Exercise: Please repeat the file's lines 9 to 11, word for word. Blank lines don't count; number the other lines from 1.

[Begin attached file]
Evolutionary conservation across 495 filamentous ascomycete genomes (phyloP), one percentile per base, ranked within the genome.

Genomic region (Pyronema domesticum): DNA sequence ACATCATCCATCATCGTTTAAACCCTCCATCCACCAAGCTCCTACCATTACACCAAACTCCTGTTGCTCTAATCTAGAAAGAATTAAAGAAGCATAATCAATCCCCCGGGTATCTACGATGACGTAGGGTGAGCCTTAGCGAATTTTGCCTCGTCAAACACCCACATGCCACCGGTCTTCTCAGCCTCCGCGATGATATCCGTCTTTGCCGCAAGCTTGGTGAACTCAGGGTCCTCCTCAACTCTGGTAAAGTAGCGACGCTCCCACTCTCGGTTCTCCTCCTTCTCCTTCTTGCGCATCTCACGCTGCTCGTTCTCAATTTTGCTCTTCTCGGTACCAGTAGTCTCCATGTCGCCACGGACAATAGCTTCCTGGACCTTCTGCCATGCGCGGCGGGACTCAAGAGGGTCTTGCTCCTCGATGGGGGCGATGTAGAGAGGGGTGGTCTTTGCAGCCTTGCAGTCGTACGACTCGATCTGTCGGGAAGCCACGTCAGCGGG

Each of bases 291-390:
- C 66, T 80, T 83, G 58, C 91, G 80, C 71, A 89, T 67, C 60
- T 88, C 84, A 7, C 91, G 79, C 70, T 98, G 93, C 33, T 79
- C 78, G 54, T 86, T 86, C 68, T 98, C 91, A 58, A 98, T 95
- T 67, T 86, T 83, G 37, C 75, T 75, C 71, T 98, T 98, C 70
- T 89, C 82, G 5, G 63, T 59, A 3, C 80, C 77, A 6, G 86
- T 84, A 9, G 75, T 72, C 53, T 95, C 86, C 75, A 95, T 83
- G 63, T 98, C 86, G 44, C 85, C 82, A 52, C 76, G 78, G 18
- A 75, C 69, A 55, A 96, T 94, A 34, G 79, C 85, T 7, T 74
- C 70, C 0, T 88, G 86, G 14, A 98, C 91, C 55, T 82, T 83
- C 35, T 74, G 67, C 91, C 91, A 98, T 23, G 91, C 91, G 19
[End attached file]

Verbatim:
- T 84, A 9, G 75, T 72, C 53, T 95, C 86, C 75, A 95, T 83
- G 63, T 98, C 86, G 44, C 85, C 82, A 52, C 76, G 78, G 18
- A 75, C 69, A 55, A 96, T 94, A 34, G 79, C 85, T 7, T 74